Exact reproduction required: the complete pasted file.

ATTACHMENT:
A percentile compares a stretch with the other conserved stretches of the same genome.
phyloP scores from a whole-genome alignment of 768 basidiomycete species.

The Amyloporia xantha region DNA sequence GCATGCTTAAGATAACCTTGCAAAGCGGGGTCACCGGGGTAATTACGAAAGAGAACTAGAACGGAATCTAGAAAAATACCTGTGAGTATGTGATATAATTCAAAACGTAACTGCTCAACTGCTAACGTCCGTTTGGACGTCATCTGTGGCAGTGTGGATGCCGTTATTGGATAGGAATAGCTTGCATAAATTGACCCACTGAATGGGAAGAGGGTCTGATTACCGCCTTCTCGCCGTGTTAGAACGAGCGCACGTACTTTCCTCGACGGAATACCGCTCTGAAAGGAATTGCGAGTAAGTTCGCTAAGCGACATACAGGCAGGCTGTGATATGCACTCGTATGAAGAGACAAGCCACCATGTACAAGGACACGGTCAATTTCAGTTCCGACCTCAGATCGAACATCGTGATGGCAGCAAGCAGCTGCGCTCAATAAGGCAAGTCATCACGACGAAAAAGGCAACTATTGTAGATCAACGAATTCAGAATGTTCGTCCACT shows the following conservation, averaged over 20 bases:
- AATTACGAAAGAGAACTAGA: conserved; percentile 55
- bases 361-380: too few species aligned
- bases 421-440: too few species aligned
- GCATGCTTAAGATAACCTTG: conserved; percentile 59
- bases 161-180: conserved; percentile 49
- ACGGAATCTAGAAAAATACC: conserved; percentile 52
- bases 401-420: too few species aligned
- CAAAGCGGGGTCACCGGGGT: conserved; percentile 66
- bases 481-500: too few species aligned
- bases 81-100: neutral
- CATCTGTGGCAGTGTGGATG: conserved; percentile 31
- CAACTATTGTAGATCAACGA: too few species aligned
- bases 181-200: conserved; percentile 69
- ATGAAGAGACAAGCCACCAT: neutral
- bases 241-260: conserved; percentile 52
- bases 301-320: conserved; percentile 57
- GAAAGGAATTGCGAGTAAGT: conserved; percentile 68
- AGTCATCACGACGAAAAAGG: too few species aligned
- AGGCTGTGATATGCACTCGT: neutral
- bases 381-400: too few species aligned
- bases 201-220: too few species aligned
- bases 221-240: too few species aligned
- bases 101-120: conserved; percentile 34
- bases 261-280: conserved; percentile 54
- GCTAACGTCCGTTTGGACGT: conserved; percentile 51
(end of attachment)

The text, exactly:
A percentile compares a stretch with the other conserved stretches of the same genome.
phyloP scores from a whole-genome alignment of 768 basidiomycete species.

The Amyloporia xantha region DNA sequence GCATGCTTAAGATAACCTTGCAAAGCGGGGTCACCGGGGTAATTACGAAAGAGAACTAGAACGGAATCTAGAAAAATACCTGTGAGTATGTGATATAATTCAAAACGTAACTGCTCAACTGCTAACGTCCGTTTGGACGTCATCTGTGGCAGTGTGGATGCCGTTATTGGATAGGAATAGCTTGCATAAATTGACCCACTGAATGGGAAGAGGGTCTGATTACCGCCTTCTCGCCGTGTTAGAACGAGCGCACGTACTTTCCTCGACGGAATACCGCTCTGAAAGGAATTGCGAGTAAGTTCGCTAAGCGACATACAGGCAGGCTGTGATATGCACTCGTATGAAGAGACAAGCCACCATGTACAAGGACACGGTCAATTTCAGTTCCGACCTCAGATCGAACATCGTGATGGCAGCAAGCAGCTGCGCTCAATAAGGCAAGTCATCACGACGAAAAAGGCAACTATTGTAGATCAACGAATTCAGAATGTTCGTCCACT shows the following conservation, averaged over 20 bases:
- AATTACGAAAGAGAACTAGA: conserved; percentile 55
- bases 361-380: too few species aligned
- bases 421-440: too few species aligned
- GCATGCTTAAGATAACCTTG: conserved; percentile 59
- bases 161-180: conserved; percentile 49
- ACGGAATCTAGAAAAATACC: conserved; percentile 52
- bases 401-420: too few species aligned
- CAAAGCGGGGTCACCGGGGT: conserved; percentile 66
- bases 481-500: too few species aligned
- bases 81-100: neutral
- CATCTGTGGCAGTGTGGATG: conserved; percentile 31
- CAACTATTGTAGATCAACGA: too few species aligned
- bases 181-200: conserved; percentile 69
- ATGAAGAGACAAGCCACCAT: neutral
- bases 241-260: conserved; percentile 52
- bases 301-320: conserved; percentile 57
- GAAAGGAATTGCGAGTAAGT: conserved; percentile 68
- AGTCATCACGACGAAAAAGG: too few species aligned
- AGGCTGTGATATGCACTCGT: neutral
- bases 381-400: too few species aligned
- bases 201-220: too few species aligned
- bases 221-240: too few species aligned
- bases 101-120: conserved; percentile 34
- bases 261-280: conserved; percentile 54
- GCTAACGTCCGTTTGGACGT: conserved; percentile 51